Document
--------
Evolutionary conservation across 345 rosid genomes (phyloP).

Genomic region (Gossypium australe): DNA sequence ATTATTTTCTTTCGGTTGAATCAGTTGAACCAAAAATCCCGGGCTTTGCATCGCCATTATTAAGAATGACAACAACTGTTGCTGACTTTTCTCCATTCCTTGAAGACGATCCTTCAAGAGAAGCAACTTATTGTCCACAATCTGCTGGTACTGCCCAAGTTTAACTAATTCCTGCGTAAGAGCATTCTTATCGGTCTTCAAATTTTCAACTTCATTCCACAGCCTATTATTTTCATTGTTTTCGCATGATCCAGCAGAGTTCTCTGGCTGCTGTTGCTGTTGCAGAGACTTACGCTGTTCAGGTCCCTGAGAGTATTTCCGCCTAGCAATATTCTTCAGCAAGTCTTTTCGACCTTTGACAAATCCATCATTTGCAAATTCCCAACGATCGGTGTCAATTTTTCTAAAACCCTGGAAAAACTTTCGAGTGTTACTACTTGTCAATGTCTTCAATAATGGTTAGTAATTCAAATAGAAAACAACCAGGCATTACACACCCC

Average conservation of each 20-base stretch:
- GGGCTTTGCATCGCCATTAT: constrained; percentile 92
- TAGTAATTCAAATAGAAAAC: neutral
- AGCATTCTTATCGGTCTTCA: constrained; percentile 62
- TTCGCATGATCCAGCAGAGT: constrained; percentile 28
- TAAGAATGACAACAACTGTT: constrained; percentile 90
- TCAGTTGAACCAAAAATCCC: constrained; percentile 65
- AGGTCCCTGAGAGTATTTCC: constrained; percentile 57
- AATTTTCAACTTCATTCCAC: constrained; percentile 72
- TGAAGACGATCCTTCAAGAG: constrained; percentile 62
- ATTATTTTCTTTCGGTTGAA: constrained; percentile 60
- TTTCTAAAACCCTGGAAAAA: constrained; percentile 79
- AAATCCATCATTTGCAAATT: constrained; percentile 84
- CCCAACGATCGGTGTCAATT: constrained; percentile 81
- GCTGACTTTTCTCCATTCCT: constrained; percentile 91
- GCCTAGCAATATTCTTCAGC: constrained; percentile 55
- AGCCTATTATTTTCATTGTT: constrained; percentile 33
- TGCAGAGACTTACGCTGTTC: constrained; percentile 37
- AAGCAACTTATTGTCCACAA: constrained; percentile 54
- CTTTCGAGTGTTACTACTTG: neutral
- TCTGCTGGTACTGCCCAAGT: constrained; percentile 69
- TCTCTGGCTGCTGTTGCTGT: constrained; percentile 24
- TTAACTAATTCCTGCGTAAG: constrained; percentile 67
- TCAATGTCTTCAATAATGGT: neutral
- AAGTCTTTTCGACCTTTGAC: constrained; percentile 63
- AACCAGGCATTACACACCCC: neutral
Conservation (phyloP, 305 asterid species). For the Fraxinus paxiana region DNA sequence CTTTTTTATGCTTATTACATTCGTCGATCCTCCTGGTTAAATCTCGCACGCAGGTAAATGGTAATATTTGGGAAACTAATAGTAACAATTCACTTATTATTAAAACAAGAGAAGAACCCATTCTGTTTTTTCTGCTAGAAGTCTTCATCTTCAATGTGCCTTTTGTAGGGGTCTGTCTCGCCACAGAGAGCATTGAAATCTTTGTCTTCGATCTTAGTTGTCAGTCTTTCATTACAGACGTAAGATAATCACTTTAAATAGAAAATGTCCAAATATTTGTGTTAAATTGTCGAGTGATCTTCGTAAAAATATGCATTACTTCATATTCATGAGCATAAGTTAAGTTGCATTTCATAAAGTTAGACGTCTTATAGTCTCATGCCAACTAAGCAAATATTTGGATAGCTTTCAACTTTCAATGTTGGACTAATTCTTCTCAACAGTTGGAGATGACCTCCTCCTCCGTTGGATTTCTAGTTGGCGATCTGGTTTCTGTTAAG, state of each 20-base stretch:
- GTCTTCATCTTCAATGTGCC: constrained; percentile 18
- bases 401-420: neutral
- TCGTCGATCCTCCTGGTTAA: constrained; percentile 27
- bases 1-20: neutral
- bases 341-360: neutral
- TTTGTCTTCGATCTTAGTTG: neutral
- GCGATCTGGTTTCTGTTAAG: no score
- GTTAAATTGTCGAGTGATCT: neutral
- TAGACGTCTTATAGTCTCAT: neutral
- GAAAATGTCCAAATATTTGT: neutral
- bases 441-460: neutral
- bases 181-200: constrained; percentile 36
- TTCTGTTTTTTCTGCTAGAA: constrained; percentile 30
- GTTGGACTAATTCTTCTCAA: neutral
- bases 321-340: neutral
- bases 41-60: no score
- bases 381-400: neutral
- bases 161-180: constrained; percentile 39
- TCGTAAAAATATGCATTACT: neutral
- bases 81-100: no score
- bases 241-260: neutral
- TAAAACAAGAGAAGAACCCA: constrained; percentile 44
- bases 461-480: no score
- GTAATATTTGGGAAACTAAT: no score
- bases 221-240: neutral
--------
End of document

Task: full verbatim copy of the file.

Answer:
Evolutionary conservation across 345 rosid genomes (phyloP).

Genomic region (Gossypium australe): DNA sequence ATTATTTTCTTTCGGTTGAATCAGTTGAACCAAAAATCCCGGGCTTTGCATCGCCATTATTAAGAATGACAACAACTGTTGCTGACTTTTCTCCATTCCTTGAAGACGATCCTTCAAGAGAAGCAACTTATTGTCCACAATCTGCTGGTACTGCCCAAGTTTAACTAATTCCTGCGTAAGAGCATTCTTATCGGTCTTCAAATTTTCAACTTCATTCCACAGCCTATTATTTTCATTGTTTTCGCATGATCCAGCAGAGTTCTCTGGCTGCTGTTGCTGTTGCAGAGACTTACGCTGTTCAGGTCCCTGAGAGTATTTCCGCCTAGCAATATTCTTCAGCAAGTCTTTTCGACCTTTGACAAATCCATCATTTGCAAATTCCCAACGATCGGTGTCAATTTTTCTAAAACCCTGGAAAAACTTTCGAGTGTTACTACTTGTCAATGTCTTCAATAATGGTTAGTAATTCAAATAGAAAACAACCAGGCATTACACACCCC

Average conservation of each 20-base stretch:
- GGGCTTTGCATCGCCATTAT: constrained; percentile 92
- TAGTAATTCAAATAGAAAAC: neutral
- AGCATTCTTATCGGTCTTCA: constrained; percentile 62
- TTCGCATGATCCAGCAGAGT: constrained; percentile 28
- TAAGAATGACAACAACTGTT: constrained; percentile 90
- TCAGTTGAACCAAAAATCCC: constrained; percentile 65
- AGGTCCCTGAGAGTATTTCC: constrained; percentile 57
- AATTTTCAACTTCATTCCAC: constrained; percentile 72
- TGAAGACGATCCTTCAAGAG: constrained; percentile 62
- ATTATTTTCTTTCGGTTGAA: constrained; percentile 60
- TTTCTAAAACCCTGGAAAAA: constrained; percentile 79
- AAATCCATCATTTGCAAATT: constrained; percentile 84
- CCCAACGATCGGTGTCAATT: constrained; percentile 81
- GCTGACTTTTCTCCATTCCT: constrained; percentile 91
- GCCTAGCAATATTCTTCAGC: constrained; percentile 55
- AGCCTATTATTTTCATTGTT: constrained; percentile 33
- TGCAGAGACTTACGCTGTTC: constrained; percentile 37
- AAGCAACTTATTGTCCACAA: constrained; percentile 54
- CTTTCGAGTGTTACTACTTG: neutral
- TCTGCTGGTACTGCCCAAGT: constrained; percentile 69
- TCTCTGGCTGCTGTTGCTGT: constrained; percentile 24
- TTAACTAATTCCTGCGTAAG: constrained; percentile 67
- TCAATGTCTTCAATAATGGT: neutral
- AAGTCTTTTCGACCTTTGAC: constrained; percentile 63
- AACCAGGCATTACACACCCC: neutral
Conservation (phyloP, 305 asterid species). For the Fraxinus paxiana region DNA sequence CTTTTTTATGCTTATTACATTCGTCGATCCTCCTGGTTAAATCTCGCACGCAGGTAAATGGTAATATTTGGGAAACTAATAGTAACAATTCACTTATTATTAAAACAAGAGAAGAACCCATTCTGTTTTTTCTGCTAGAAGTCTTCATCTTCAATGTGCCTTTTGTAGGGGTCTGTCTCGCCACAGAGAGCATTGAAATCTTTGTCTTCGATCTTAGTTGTCAGTCTTTCATTACAGACGTAAGATAATCACTTTAAATAGAAAATGTCCAAATATTTGTGTTAAATTGTCGAGTGATCTTCGTAAAAATATGCATTACTTCATATTCATGAGCATAAGTTAAGTTGCATTTCATAAAGTTAGACGTCTTATAGTCTCATGCCAACTAAGCAAATATTTGGATAGCTTTCAACTTTCAATGTTGGACTAATTCTTCTCAACAGTTGGAGATGACCTCCTCCTCCGTTGGATTTCTAGTTGGCGATCTGGTTTCTGTTAAG, state of each 20-base stretch:
- GTCTTCATCTTCAATGTGCC: constrained; percentile 18
- bases 401-420: neutral
- TCGTCGATCCTCCTGGTTAA: constrained; percentile 27
- bases 1-20: neutral
- bases 341-360: neutral
- TTTGTCTTCGATCTTAGTTG: neutral
- GCGATCTGGTTTCTGTTAAG: no score
- GTTAAATTGTCGAGTGATCT: neutral
- TAGACGTCTTATAGTCTCAT: neutral
- GAAAATGTCCAAATATTTGT: neutral
- bases 441-460: neutral
- bases 181-200: constrained; percentile 36
- TTCTGTTTTTTCTGCTAGAA: constrained; percentile 30
- GTTGGACTAATTCTTCTCAA: neutral
- bases 321-340: neutral
- bases 41-60: no score
- bases 381-400: neutral
- bases 161-180: constrained; percentile 39
- TCGTAAAAATATGCATTACT: neutral
- bases 81-100: no score
- bases 241-260: neutral
- TAAAACAAGAGAAGAACCCA: constrained; percentile 44
- bases 461-480: no score
- GTAATATTTGGGAAACTAAT: no score
- bases 221-240: neutral